Entrepreneurial Opportunity Exploitation for New Venture Performance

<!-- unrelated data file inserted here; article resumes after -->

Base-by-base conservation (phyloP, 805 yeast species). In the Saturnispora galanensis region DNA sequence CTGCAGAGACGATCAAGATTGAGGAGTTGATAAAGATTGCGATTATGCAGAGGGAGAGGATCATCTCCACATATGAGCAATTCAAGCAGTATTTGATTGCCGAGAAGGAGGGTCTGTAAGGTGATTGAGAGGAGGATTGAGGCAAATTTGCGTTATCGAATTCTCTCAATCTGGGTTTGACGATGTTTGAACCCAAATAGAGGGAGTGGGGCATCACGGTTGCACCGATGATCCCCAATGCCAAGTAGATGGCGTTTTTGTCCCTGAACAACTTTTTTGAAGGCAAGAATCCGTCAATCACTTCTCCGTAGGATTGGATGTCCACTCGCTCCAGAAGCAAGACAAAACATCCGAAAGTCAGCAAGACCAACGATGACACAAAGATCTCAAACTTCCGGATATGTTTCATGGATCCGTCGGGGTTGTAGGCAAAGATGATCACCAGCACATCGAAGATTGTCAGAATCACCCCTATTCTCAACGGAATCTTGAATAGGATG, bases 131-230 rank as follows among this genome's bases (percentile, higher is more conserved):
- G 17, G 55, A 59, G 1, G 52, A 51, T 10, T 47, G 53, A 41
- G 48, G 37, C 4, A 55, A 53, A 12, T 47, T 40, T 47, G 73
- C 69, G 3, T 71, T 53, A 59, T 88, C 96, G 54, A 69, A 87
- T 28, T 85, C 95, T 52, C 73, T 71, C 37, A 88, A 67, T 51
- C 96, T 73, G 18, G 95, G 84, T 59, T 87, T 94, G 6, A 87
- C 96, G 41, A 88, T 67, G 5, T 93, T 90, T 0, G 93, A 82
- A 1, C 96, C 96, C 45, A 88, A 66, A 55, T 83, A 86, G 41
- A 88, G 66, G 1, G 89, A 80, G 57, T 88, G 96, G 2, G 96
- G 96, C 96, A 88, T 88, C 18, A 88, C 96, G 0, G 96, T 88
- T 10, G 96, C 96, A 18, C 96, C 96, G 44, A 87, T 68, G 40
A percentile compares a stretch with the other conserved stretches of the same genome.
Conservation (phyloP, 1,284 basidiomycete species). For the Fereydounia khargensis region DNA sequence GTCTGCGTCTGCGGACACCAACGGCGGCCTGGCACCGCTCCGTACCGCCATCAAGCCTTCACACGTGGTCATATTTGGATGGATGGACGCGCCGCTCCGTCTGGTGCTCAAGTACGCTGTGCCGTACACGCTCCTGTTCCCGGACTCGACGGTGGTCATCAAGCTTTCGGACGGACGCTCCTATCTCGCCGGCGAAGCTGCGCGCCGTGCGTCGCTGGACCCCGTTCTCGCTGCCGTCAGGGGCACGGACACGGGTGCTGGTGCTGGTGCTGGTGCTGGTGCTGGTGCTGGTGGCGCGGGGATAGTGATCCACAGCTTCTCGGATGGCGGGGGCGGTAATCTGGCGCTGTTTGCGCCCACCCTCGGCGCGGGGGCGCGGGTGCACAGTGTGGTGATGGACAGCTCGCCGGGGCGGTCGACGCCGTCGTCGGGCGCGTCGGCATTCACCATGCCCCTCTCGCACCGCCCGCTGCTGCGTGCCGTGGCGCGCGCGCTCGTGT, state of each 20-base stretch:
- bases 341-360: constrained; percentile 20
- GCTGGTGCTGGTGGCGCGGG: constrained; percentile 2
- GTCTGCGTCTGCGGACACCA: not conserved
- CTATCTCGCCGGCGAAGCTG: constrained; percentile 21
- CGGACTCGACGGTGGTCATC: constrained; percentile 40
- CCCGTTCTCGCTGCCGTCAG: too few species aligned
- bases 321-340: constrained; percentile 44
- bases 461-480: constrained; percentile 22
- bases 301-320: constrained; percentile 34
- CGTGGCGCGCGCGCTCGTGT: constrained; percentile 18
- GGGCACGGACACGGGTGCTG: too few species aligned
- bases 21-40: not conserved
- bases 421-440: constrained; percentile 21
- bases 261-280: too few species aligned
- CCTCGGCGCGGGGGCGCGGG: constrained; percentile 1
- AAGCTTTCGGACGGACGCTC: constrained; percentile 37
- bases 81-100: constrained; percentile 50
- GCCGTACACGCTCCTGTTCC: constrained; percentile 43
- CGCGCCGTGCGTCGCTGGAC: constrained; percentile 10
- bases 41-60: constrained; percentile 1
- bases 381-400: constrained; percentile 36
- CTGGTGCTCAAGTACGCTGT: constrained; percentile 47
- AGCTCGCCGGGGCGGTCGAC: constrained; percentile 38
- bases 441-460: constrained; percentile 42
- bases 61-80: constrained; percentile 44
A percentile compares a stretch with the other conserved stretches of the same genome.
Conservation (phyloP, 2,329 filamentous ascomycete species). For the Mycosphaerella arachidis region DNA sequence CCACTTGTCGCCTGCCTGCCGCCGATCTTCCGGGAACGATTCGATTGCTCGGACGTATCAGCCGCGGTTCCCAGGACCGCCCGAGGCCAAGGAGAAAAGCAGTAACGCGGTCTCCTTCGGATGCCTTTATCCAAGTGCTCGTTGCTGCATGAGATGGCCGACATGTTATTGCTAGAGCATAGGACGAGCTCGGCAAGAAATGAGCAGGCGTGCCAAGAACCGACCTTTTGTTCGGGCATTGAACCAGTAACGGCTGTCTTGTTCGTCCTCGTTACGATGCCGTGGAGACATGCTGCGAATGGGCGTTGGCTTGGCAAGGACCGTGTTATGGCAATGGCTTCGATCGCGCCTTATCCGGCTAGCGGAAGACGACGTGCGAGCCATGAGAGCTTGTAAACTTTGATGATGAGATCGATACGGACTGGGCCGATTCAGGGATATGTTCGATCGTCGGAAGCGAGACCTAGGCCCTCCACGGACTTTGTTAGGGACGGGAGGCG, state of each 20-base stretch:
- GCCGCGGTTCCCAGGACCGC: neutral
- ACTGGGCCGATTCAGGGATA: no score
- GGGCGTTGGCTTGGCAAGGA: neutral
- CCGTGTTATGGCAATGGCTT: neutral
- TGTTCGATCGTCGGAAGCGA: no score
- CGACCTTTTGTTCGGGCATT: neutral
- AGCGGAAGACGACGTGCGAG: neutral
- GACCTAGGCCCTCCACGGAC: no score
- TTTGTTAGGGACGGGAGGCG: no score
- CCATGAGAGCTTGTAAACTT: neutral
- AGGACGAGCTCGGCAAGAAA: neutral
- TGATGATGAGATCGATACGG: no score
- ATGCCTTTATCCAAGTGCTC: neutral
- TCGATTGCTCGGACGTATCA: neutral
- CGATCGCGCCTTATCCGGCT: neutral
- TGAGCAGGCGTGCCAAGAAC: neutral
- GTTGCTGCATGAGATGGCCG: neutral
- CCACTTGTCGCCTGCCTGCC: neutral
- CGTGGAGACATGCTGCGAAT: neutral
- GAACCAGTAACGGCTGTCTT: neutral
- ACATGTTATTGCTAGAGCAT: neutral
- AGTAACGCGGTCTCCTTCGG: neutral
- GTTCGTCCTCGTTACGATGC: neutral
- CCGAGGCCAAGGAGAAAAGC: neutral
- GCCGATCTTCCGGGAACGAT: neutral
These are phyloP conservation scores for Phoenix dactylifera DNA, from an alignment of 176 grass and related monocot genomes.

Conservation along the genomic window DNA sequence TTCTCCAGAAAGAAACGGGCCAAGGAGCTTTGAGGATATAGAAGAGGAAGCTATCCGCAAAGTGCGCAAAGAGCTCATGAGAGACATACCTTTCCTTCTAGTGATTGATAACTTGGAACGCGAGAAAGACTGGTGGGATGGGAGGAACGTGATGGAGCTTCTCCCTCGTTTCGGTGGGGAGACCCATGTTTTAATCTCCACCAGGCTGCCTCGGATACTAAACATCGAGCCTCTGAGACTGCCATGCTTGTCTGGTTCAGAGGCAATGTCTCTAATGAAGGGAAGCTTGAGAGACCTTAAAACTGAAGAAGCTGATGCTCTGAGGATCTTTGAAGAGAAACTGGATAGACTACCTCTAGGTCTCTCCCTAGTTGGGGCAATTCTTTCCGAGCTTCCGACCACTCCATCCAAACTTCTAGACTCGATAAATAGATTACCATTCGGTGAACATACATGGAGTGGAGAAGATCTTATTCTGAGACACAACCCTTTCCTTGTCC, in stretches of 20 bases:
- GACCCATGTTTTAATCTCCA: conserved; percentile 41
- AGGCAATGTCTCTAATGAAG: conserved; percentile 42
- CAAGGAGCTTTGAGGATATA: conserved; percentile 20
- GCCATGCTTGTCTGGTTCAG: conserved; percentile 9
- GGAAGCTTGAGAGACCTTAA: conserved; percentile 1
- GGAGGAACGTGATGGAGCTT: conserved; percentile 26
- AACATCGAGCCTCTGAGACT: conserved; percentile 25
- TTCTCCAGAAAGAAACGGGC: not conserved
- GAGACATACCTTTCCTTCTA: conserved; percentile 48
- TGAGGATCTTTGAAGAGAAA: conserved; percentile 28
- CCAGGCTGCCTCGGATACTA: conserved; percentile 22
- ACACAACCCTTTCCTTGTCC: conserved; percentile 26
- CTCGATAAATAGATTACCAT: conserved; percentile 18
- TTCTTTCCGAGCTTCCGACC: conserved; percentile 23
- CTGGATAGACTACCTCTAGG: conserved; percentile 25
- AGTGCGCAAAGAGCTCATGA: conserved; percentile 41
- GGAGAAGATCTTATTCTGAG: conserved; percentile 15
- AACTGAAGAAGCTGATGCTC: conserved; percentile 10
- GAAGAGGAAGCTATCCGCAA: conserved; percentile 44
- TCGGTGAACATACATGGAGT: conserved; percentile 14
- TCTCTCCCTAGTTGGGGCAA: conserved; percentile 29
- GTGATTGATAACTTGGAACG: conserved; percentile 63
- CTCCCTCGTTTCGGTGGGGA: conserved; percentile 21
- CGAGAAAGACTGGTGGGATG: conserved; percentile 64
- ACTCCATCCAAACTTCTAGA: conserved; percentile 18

Abstract: New ventures drive innovation and economic growththrough commercializingideas, products and businesses when the market has a need for it and create the market need to bring about socioeconomic development. However, most new ventures struggle with survival and achieving early stage financial performance. Therefore, this dissertation investigates the influencing factors related to entrepreneurial opportunity exploitation for new venture performance. Specifically, the overarching purpose of this dissertation is addressed through five unique studies with the following focus:Paper I Entrepreneurial Opportunity Recognition: A Review.This paper addresses the status of the existing research on the prominent factors that influence entrepreneurial opportunity recognition toward successful exploitation of opportunities and discusses what can be anticipated from future research in this domain.Paper II Moderating effect of subjective strategic perceptions of environmental conditions. This paper investigates the way in which an entrepreneur’s subjective interpretation of strategically relevant cues in the venture environment affects the likelihood of applying causation or effectuation to influence initial venture sales.Paper III Moderating effect of entrepreneurial alertness. This paper investigates the influence of entrepreneurial alertness on new venture performance in relation to causation and effectuation approaches.Paper IV Information Processing Capability. This paper examines how founders engage in strategic diagnosis in lower development stages of venture information processing structures.Paper V Strategic Alliances.This studyinvestigates the effect of imitative opportunities on technological advancement experienced by industry incumbents.This dissertation is based upon a systematic literature review and two empirical studies. First, a survey study was conducted with 1,000 Swedish new ventures. The data for this study came from two sources: 1) perceptual data from a survey of founders (2012)and 2) objective first-sale performance data from an archival source (2012–2014). Second, the study compiled a dataset of public companies across 26 different industries that varied in terms of their technological prowess and strategies employed to exploit imitation opportunities between 1998 and 2001. Most variables were gathered from Compustat. The information on partnerships between incumbents and startups as well as the information on connections between incumbents that could facilitate imitation was accessed via the SDC Platinum dataset and the directories published by Asset Alternatives.These studies make numerous contributions to the entrepreneurship literature. First, this research emphasizes the factors that influence opportunity exploitation processes for new venture performance. For example, decision-making approachesin relation to capability and environmental conditions t are important for new ventureperformance. The capability of the founding entrepreneur to consider strategic challenges asopportunities increases the odds of commercialization.We also find that those entrepreneurs who interpret the environment as having potential gain also prefer and benefit from effectuation more than those who interpret the environment as having potentialloss.Second, this study explores influencing role of entrepreneurial alertness in new venture performance. When an entrepreneur with greater alertness follows a causation approach, this has a higher effecton performance than following an effectuation approach. Third, this study shows that strategic alliances exert a direct impact on new venture performance. This means that the new venture’s ability to connect to the right ally boosts performance; otherwise, the choice of ally can cost the new venture itsposition in the market and affect its performance. Hence, entering into a new market with the right entrepreneurial action enables a new venture to enhance performance.The dissertation is a compilation dissertation consisting of five articles. Each individual paper offers deep insight into each entrepreneurial opportunity exploitation factor related to new venture performance.